Bill is a 69-year old client whose hands shake very badly.
(In case you’re wondering, it’s important that it’s only his hands. If he had Parkinson’s-like tremors, then I would think it might be…well, Parkinson’s. But no, only his hands shake.)
Unfortunately the shaking has gotten progressively worse over the last 4 years. Now when he holds a glass he nearly spills what he’s drinking. When he writes, the letters come out machine-gun style, with dots where he has to hesitate to control the shake.
Notice that his hands shake so badly the photo is blurred!
I’ve watched this progress and it makes me sad. You see, Bill is a family member. He has a loving wife, an amazing daughter, and three grandkids who think the world of him. He’s always at family functions. And it pains me to see his condition impacting his life and relationships.
Two years ago, I wrote to his daughter,
Woke up in the middle of the night with an ‘Aha!’ moment for a client. Looked at seminar notes for connections to her case and saw one to your dad’s: Shaky hands can be due to elevations of a protein called TGFb1. He can ask his doc to run a blood test for it.”
Let me repeat, that was two years ago.
(If you’re into the science of TGFb1, you can get a quick intro here.)
In any case, Bill’s daughter and I decided I would delicately broach the subject at our next family get-together. Thankfully Bill was very receptive. I suggested he ask his doctor to run the TGFb1 test and he said he would.
Fast forward to this June at his grandson’s birthday party. Multiple doctor visits, his condition much worse, and multiple blood tests later, Bill’s doctor still had not ordered TGFb1.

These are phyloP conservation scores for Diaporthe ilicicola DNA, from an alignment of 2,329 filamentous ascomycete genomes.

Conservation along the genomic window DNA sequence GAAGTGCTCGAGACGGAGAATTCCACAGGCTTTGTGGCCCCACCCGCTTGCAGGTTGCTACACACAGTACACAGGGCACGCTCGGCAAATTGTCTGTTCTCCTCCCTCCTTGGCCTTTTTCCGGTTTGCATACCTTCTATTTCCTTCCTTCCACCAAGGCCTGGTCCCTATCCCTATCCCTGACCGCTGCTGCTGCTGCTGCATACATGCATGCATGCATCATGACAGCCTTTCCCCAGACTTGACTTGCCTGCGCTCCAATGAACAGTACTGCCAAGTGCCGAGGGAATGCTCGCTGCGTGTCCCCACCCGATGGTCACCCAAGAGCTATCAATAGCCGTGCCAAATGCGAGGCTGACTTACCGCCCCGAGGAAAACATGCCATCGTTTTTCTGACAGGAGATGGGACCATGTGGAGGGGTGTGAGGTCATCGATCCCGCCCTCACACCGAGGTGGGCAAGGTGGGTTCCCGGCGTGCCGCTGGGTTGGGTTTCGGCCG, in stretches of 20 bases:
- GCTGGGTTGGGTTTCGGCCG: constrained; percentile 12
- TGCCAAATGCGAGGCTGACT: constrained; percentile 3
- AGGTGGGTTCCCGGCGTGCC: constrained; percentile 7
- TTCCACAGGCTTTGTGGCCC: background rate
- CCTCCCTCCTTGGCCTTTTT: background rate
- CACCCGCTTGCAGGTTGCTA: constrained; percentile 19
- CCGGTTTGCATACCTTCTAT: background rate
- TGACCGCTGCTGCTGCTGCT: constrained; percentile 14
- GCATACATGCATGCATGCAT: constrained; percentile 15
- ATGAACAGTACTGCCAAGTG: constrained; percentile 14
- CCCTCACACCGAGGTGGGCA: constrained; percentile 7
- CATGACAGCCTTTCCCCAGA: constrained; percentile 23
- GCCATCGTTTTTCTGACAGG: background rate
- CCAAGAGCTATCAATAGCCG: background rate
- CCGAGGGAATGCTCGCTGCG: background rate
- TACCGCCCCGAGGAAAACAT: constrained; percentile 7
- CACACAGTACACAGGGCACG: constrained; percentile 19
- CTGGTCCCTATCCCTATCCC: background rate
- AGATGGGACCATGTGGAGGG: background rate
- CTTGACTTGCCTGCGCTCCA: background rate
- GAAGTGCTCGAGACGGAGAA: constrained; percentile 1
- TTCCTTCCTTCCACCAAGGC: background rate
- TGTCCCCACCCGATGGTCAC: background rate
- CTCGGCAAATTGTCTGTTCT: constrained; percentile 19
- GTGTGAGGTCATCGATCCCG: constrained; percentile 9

Why, you might ask? Fair question. I can only think of two reasons: 1) Doctors are often resistant to thinking that’s outside the normal medical paradigm. 2) Moola. Bill has my least favorite insurance provider, one that allows only the most stripped-down, bargain basement blood tests. But TGFb1 is an expensive test. Even at the screaming discounts our office gets from Quest Diagnostics, TGFb1 still costs over $100.
But I’d finally had enough. I said, “Bill, let’s just bypass your insurance completely and run that test from Quest.” Apparently he’d had enough too, because he agreed.
So Bill paid the test cost out of pocket and we finally ran it. Of course it was expensive compared to basic blood tests.
But let me ask you: How much is your health worth? I mean, how much would you pay to stop your hands shaking so badly you almost spill anything you drink? When I think about how often I use my hands, the answer is simple: every penny I had.
If you go deeper, it’s not an expense at all; it’s an investment. You realize that when you’ve been sick. The old adage is true: it doesn’t matter how much money you have…if you don’t have your health, you don’t have anything.
So Bill decided to invest in hands that work right. Hello…worth it!
And his investment paid off, because he finally got an answer. Remember, elevations of TGFb1 can lead to shaky hands…
7260 versus a high normal of 2382! Triple high normal!
I bet it’s been this way since before his hands even started shaking. Had his doctor just run the test two years ago when we first asked, his condition wouldn’t have progressed this far.
The solution is fairly simple: a low dose of a common prescription drug. (When I say solution, I mean the medical intervention. The deeper solution would be to find out why Bill’s TGFb1 is elevated. But that’s a longer process I’m not sure he’s ready for.)
In the meantime, Bill is going to ask his doctor for the prescription. Given the guy’s track record, I’m not holding my breath.
Still, here’s hoping he’ll be like many doctors: more open to prescribing drugs than to running tests to find out if the drugs he’s prescribing are even needed.
But that’s a topic for a whole ‘nother conversation…